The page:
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Who are the Osage Indians?

Nicole Madison
Updated May 17, 2024
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The Osage Indians are a tribe of Native Americans that originally made their homes in Arkansas, Kansas, Missouri, and Oklahoma. Today, many members of this tribe still call Oklahoma home. The Osage Indians have a reservation in Oklahoma and have their own government and legal system. Modern Osage Indians have a leader who is called their chief. He is elected to this position by members of the tribe; in the past, the chief was appointed to this position by members of the tribal council.

The ancient name of the Osage Indians is NiuKonskam. This means little ones of the middle waters. The Osage Indians call themselves the Wazhazhe. The name Osage came about when Frenchmen attempted to translate the Indian name using French phonetics.

This tribe of Native Americans has its own language. Most of the tribe's members, however, speak English as their primary language. Tribe elders are more likely to speak the native tongue than other members of the tribe. Some younger members of the tribe may also make a commitment to learning the native language in an effort to preserve it.

The historical dress of the Osage tribe was quite different from the clothing members wear today. The women typically wore dresses made of deerskin, adorning their clothing with beads and other decorations while the men dressed in breach cloths as well as leggings made of leather. Moccasins were the chosen footwear, and robes made of buffalo hide would protect the Native Americans from the cold. The Osage Indians also painted their faces for special occasions or before going to war. People of both genders would sometimes bear tattoos that indicated they were esteemed warriors or the spouses or daughters of esteemed warriors.

Today's Osage members may wear moccasins and some may own deerskin dresses. They typically wear modern clothing, however, and save the clothing their ancestors wore for ceremonies and special occasions. For example, they might dress in the traditional way to attend a special dance celebration.

Many people think of Native American homes of the past as tepees. While many Indians did live in these cone-shaped dwellings, the Osage tribe members typically lived in round lodges that had wooden frames topped with earth. They sometimes used tepees when they needed to erect a temporary shelter. For example, they used tepees much in the same way modern people use tents. Today's Osage tribe member doesn't live in a lodge or a tepee, however; he lives in a modern-day home or apartment.

America Explained is dedicated to providing accurate and trustworthy information. We carefully select reputable sources and employ a rigorous fact-checking process to maintain the highest standards. To learn more about our commitment to accuracy, read our editorial process.
Nicole Madison
By Nicole Madison
Nicole Madison's love for learning inspires her work as a America Explained writer, where she focuses on topics like homeschooling, parenting, health, science, and business. Her passion for knowledge is evident in the well-researched and informative articles she authors. As a mother of four, Nicole balances work with quality family time activities such as reading, camping, and beach trips.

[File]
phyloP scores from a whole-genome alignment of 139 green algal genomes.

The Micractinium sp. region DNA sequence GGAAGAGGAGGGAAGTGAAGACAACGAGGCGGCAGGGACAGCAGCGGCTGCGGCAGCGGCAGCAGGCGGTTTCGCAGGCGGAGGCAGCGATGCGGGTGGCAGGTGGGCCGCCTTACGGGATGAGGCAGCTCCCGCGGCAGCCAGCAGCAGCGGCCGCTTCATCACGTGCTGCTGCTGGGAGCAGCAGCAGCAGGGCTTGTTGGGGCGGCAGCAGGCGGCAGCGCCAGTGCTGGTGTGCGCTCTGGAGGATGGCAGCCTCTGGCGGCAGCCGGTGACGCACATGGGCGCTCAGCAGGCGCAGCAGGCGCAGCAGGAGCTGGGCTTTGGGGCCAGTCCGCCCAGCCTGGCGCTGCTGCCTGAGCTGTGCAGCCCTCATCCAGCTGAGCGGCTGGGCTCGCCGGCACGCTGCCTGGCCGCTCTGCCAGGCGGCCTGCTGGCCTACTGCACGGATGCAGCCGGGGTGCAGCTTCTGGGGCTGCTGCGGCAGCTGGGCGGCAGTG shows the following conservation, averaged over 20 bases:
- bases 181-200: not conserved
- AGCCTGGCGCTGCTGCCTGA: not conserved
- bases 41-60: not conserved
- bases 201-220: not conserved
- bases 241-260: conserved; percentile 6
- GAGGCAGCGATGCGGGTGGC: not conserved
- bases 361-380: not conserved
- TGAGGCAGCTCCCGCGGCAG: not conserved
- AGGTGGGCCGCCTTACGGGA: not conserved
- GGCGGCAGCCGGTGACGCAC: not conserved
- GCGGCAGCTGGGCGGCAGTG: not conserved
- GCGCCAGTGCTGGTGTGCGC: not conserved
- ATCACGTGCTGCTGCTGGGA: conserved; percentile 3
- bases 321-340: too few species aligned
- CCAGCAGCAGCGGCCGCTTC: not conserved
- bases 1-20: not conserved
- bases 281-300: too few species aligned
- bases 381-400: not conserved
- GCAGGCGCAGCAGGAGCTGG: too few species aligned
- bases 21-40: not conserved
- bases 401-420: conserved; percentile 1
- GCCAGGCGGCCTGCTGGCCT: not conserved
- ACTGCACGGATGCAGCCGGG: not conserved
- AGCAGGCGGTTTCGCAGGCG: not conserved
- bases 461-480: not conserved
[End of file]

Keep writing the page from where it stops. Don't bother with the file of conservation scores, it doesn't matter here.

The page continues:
Discussion Comments
By mmoran — On Apr 15, 2014

It is my understanding that the Osage Indians are out of Quebec, QC. I am working on a family tree and have found out that I may have Osage Indian in my bloodline. I do know that my 15th or 16th G- Grandmother was full blood Osage and a number of others, too.

This is something that I have started working on over the past half year or so. If anyone can help me out or tell me how to go about looking into this, let me know. If all goes well I hope to take my soon to be 12 g-son to Quebec, QC with me.

If the Osage women took the last name as the men they married, then I hope to have some luck. The last name has a number of spellings. Here are a few of them: diit Brault- Pomainville, Brault -Pomainville, Pominville, Pomaville. The towns are Montreal, QC; Lachine, QC; and Cap-de-la-Madeleine .

So if anyone can help or tell me what to do, I thank you now.

By anon266618 — On May 07, 2012

It would be nice if the Wahzhazi would return to Missouri and establish Osage settlements along the old paths.

By whitesand — On Aug 03, 2011

I believe the spelling and pronunciation of the Osage people is Wah Zha Zhi. You'll find it in the first paragraph of the Osage Tribes Mission Statement which reads as follows.

To ensure the survival of the Wah Zha Zhi Nation of people, we will share, preserve and celebrate the values, teachings and tribal ways that our elders entrusted to the present and future generations.

By Sierra02 — On Aug 02, 2011

Did you know that the Osage Indians occupy the largest county in Oklahoma that runs over twenty three hundred square miles? The county is even called Osage County and is located in the northeastern part of the state near Tulsa.

On a recent trip through there we stopped in at the Osage Nation Cultural Center and Museum located in Pawhuska, Oklahoma.

It's a beautiful establishment and filled with so much history, not only about the Osage Indians, but also about our nations past in general.

The center houses a library and a learning center where they offer free classes in shawl making, fingerweaving, ribbon work, beading and more. It looked like a lot of fun. I may have to do a little more research on that.

Nicole Madison
Nicole Madison
Nicole Madison's love for learning inspires her work as a America Explained writer, where she focuses on topics like...
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